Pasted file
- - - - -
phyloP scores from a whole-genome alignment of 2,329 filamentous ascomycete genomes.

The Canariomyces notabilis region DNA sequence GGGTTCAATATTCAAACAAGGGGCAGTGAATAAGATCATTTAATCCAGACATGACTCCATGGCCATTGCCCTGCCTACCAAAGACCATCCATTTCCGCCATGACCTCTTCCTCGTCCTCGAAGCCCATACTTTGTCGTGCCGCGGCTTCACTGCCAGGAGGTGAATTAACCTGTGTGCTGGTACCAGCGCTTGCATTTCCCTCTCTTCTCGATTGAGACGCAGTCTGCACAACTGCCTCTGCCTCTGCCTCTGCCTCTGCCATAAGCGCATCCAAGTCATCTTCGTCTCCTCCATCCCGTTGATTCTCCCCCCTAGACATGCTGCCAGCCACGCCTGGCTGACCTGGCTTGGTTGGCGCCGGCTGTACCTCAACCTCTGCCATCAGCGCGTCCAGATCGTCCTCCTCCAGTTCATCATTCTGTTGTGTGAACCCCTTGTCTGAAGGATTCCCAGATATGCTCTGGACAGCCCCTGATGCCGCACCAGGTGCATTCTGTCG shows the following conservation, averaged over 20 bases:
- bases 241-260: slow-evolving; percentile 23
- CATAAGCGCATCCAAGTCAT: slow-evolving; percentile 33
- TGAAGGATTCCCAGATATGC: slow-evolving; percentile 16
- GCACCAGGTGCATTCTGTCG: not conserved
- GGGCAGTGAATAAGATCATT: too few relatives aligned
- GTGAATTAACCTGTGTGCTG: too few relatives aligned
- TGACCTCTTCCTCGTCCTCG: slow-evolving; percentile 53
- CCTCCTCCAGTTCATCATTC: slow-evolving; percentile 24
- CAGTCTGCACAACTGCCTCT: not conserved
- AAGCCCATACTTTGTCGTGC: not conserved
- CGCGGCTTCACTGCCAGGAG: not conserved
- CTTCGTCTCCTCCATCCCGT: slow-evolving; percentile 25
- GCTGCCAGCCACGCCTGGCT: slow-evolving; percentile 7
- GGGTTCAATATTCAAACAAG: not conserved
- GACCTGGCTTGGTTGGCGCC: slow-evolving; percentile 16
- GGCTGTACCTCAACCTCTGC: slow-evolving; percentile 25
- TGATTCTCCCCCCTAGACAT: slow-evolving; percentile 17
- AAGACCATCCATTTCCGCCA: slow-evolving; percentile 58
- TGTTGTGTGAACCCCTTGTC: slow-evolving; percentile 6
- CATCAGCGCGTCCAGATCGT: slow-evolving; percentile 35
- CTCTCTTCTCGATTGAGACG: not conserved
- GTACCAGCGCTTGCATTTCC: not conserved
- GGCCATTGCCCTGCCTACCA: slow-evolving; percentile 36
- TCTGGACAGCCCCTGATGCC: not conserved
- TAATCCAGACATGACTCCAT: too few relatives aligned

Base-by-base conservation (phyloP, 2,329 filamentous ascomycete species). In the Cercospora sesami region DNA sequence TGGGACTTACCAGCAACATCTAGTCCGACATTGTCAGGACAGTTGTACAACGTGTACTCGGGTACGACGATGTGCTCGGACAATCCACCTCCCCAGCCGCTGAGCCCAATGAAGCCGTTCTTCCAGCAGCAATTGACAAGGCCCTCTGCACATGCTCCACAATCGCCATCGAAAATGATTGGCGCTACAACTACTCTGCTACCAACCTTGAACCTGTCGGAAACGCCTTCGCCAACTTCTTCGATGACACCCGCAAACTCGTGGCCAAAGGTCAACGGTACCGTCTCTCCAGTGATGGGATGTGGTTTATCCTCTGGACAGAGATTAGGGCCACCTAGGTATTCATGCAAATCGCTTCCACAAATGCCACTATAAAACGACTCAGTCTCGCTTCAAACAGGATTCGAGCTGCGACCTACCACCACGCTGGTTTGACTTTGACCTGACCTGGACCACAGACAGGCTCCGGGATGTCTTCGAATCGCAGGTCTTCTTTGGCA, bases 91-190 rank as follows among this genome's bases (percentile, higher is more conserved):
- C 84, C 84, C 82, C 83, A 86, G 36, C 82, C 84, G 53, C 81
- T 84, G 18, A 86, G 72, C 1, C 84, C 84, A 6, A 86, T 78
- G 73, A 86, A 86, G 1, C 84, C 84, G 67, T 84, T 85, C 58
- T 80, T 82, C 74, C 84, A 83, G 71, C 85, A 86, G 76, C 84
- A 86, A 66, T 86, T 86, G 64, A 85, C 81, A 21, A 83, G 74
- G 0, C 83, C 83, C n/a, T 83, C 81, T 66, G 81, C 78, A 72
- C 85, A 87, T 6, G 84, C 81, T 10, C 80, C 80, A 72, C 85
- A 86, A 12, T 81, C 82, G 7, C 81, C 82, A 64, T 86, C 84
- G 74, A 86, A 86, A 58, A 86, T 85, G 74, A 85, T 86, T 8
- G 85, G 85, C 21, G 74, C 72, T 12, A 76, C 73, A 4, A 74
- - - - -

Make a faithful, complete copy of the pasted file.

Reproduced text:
phyloP scores from a whole-genome alignment of 2,329 filamentous ascomycete genomes.

The Canariomyces notabilis region DNA sequence GGGTTCAATATTCAAACAAGGGGCAGTGAATAAGATCATTTAATCCAGACATGACTCCATGGCCATTGCCCTGCCTACCAAAGACCATCCATTTCCGCCATGACCTCTTCCTCGTCCTCGAAGCCCATACTTTGTCGTGCCGCGGCTTCACTGCCAGGAGGTGAATTAACCTGTGTGCTGGTACCAGCGCTTGCATTTCCCTCTCTTCTCGATTGAGACGCAGTCTGCACAACTGCCTCTGCCTCTGCCTCTGCCTCTGCCATAAGCGCATCCAAGTCATCTTCGTCTCCTCCATCCCGTTGATTCTCCCCCCTAGACATGCTGCCAGCCACGCCTGGCTGACCTGGCTTGGTTGGCGCCGGCTGTACCTCAACCTCTGCCATCAGCGCGTCCAGATCGTCCTCCTCCAGTTCATCATTCTGTTGTGTGAACCCCTTGTCTGAAGGATTCCCAGATATGCTCTGGACAGCCCCTGATGCCGCACCAGGTGCATTCTGTCG shows the following conservation, averaged over 20 bases:
- bases 241-260: slow-evolving; percentile 23
- CATAAGCGCATCCAAGTCAT: slow-evolving; percentile 33
- TGAAGGATTCCCAGATATGC: slow-evolving; percentile 16
- GCACCAGGTGCATTCTGTCG: not conserved
- GGGCAGTGAATAAGATCATT: too few relatives aligned
- GTGAATTAACCTGTGTGCTG: too few relatives aligned
- TGACCTCTTCCTCGTCCTCG: slow-evolving; percentile 53
- CCTCCTCCAGTTCATCATTC: slow-evolving; percentile 24
- CAGTCTGCACAACTGCCTCT: not conserved
- AAGCCCATACTTTGTCGTGC: not conserved
- CGCGGCTTCACTGCCAGGAG: not conserved
- CTTCGTCTCCTCCATCCCGT: slow-evolving; percentile 25
- GCTGCCAGCCACGCCTGGCT: slow-evolving; percentile 7
- GGGTTCAATATTCAAACAAG: not conserved
- GACCTGGCTTGGTTGGCGCC: slow-evolving; percentile 16
- GGCTGTACCTCAACCTCTGC: slow-evolving; percentile 25
- TGATTCTCCCCCCTAGACAT: slow-evolving; percentile 17
- AAGACCATCCATTTCCGCCA: slow-evolving; percentile 58
- TGTTGTGTGAACCCCTTGTC: slow-evolving; percentile 6
- CATCAGCGCGTCCAGATCGT: slow-evolving; percentile 35
- CTCTCTTCTCGATTGAGACG: not conserved
- GTACCAGCGCTTGCATTTCC: not conserved
- GGCCATTGCCCTGCCTACCA: slow-evolving; percentile 36
- TCTGGACAGCCCCTGATGCC: not conserved
- TAATCCAGACATGACTCCAT: too few relatives aligned

Base-by-base conservation (phyloP, 2,329 filamentous ascomycete species). In the Cercospora sesami region DNA sequence TGGGACTTACCAGCAACATCTAGTCCGACATTGTCAGGACAGTTGTACAACGTGTACTCGGGTACGACGATGTGCTCGGACAATCCACCTCCCCAGCCGCTGAGCCCAATGAAGCCGTTCTTCCAGCAGCAATTGACAAGGCCCTCTGCACATGCTCCACAATCGCCATCGAAAATGATTGGCGCTACAACTACTCTGCTACCAACCTTGAACCTGTCGGAAACGCCTTCGCCAACTTCTTCGATGACACCCGCAAACTCGTGGCCAAAGGTCAACGGTACCGTCTCTCCAGTGATGGGATGTGGTTTATCCTCTGGACAGAGATTAGGGCCACCTAGGTATTCATGCAAATCGCTTCCACAAATGCCACTATAAAACGACTCAGTCTCGCTTCAAACAGGATTCGAGCTGCGACCTACCACCACGCTGGTTTGACTTTGACCTGACCTGGACCACAGACAGGCTCCGGGATGTCTTCGAATCGCAGGTCTTCTTTGGCA, bases 91-190 rank as follows among this genome's bases (percentile, higher is more conserved):
- C 84, C 84, C 82, C 83, A 86, G 36, C 82, C 84, G 53, C 81
- T 84, G 18, A 86, G 72, C 1, C 84, C 84, A 6, A 86, T 78
- G 73, A 86, A 86, G 1, C 84, C 84, G 67, T 84, T 85, C 58
- T 80, T 82, C 74, C 84, A 83, G 71, C 85, A 86, G 76, C 84
- A 86, A 66, T 86, T 86, G 64, A 85, C 81, A 21, A 83, G 74
- G 0, C 83, C 83, C n/a, T 83, C 81, T 66, G 81, C 78, A 72
- C 85, A 87, T 6, G 84, C 81, T 10, C 80, C 80, A 72, C 85
- A 86, A 12, T 81, C 82, G 7, C 81, C 82, A 64, T 86, C 84
- G 74, A 86, A 86, A 58, A 86, T 85, G 74, A 85, T 86, T 8
- G 85, G 85, C 21, G 74, C 72, T 12, A 76, C 73, A 4, A 74